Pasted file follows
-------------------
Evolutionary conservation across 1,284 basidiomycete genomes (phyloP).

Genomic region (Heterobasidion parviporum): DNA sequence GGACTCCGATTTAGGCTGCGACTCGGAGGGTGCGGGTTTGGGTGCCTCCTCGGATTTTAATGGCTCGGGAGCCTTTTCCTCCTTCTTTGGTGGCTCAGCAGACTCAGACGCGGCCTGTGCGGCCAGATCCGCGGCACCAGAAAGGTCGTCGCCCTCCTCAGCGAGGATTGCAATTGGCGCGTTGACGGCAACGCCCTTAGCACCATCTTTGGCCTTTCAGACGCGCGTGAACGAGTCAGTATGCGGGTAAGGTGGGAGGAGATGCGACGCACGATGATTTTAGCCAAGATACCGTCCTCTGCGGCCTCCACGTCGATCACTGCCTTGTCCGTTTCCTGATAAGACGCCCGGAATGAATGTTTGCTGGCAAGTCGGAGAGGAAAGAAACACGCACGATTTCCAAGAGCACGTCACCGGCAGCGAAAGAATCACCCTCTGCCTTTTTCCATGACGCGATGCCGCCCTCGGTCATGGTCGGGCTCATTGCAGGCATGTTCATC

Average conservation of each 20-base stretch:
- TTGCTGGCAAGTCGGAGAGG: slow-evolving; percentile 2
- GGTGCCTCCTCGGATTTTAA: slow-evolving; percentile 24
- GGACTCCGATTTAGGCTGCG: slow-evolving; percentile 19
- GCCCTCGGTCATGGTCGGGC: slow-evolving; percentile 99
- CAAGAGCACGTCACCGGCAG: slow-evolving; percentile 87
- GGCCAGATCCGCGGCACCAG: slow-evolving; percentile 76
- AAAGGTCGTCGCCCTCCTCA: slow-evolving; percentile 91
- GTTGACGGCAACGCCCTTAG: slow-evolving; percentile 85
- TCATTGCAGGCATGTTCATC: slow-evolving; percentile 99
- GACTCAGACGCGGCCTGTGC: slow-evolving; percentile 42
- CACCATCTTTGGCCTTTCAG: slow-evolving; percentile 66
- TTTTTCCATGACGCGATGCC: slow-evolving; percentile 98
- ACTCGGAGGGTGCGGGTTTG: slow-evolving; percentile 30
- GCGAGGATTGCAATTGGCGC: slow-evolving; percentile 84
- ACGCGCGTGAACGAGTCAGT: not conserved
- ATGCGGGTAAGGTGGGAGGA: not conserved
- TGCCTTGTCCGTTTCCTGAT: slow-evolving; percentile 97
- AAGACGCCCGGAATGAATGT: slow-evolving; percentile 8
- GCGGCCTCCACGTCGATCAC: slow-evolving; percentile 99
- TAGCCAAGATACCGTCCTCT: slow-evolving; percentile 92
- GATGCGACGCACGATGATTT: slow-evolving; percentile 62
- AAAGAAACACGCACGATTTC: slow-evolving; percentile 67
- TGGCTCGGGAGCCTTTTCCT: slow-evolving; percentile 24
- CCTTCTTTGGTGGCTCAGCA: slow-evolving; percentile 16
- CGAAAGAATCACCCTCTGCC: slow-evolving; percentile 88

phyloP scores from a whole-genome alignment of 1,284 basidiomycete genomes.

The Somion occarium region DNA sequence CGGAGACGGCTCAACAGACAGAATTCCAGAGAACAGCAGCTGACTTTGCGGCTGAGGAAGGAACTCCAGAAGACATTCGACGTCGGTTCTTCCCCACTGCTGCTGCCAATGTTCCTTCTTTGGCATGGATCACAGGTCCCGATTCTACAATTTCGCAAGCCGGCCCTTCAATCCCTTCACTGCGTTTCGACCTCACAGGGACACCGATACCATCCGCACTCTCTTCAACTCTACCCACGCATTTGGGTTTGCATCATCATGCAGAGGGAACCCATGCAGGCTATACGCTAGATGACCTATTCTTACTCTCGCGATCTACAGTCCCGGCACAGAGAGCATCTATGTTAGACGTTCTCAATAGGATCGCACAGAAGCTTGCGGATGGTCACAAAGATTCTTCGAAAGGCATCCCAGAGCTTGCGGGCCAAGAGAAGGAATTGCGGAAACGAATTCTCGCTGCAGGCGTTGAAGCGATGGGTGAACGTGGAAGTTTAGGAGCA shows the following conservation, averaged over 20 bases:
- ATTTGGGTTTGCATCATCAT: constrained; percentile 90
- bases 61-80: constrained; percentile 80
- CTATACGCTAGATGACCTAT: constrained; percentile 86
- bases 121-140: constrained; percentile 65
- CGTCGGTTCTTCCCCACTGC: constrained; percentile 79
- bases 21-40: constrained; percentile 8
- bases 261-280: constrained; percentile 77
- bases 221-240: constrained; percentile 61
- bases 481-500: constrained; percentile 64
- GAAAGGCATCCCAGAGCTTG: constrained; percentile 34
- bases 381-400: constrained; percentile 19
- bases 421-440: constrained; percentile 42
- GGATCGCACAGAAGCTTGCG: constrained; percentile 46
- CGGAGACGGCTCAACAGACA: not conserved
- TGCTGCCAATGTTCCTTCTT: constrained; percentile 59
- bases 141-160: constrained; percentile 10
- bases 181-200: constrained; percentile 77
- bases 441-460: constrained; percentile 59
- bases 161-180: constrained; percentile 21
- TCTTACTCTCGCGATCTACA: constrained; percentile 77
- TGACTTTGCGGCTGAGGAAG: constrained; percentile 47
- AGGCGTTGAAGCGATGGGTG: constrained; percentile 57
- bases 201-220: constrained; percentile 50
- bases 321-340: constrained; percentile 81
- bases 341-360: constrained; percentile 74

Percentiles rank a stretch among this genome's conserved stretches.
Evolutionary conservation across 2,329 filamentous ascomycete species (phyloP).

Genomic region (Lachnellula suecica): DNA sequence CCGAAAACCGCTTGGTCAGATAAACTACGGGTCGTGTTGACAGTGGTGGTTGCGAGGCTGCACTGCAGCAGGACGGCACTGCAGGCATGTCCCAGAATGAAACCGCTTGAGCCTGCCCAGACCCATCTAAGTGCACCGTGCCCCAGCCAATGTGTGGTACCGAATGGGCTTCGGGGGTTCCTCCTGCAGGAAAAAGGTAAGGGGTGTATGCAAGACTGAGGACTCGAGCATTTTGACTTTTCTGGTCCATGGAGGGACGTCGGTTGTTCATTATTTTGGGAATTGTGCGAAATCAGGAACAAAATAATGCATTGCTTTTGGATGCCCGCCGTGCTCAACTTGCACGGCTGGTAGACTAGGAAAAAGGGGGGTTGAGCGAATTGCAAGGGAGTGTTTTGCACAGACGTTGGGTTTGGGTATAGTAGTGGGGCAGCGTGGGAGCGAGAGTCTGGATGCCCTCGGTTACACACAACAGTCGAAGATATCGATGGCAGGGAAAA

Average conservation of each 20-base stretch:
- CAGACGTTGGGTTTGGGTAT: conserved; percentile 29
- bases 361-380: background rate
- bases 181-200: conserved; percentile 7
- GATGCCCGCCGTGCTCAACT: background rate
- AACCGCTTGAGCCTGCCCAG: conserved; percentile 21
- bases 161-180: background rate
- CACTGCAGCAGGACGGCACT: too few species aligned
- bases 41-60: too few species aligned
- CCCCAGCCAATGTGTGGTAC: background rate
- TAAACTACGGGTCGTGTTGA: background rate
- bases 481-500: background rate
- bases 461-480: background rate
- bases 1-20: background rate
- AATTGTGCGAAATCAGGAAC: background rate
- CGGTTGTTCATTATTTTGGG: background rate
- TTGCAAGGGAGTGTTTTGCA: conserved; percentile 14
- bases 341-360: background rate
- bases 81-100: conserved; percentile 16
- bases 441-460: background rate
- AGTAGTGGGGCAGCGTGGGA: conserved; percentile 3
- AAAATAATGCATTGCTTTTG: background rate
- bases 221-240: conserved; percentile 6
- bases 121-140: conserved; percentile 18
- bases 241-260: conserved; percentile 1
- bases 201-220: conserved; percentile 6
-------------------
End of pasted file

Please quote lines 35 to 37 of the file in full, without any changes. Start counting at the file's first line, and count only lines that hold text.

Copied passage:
- CGTCGGTTCTTCCCCACTGC: constrained; percentile 79
- bases 21-40: constrained; percentile 8
- bases 261-280: constrained; percentile 77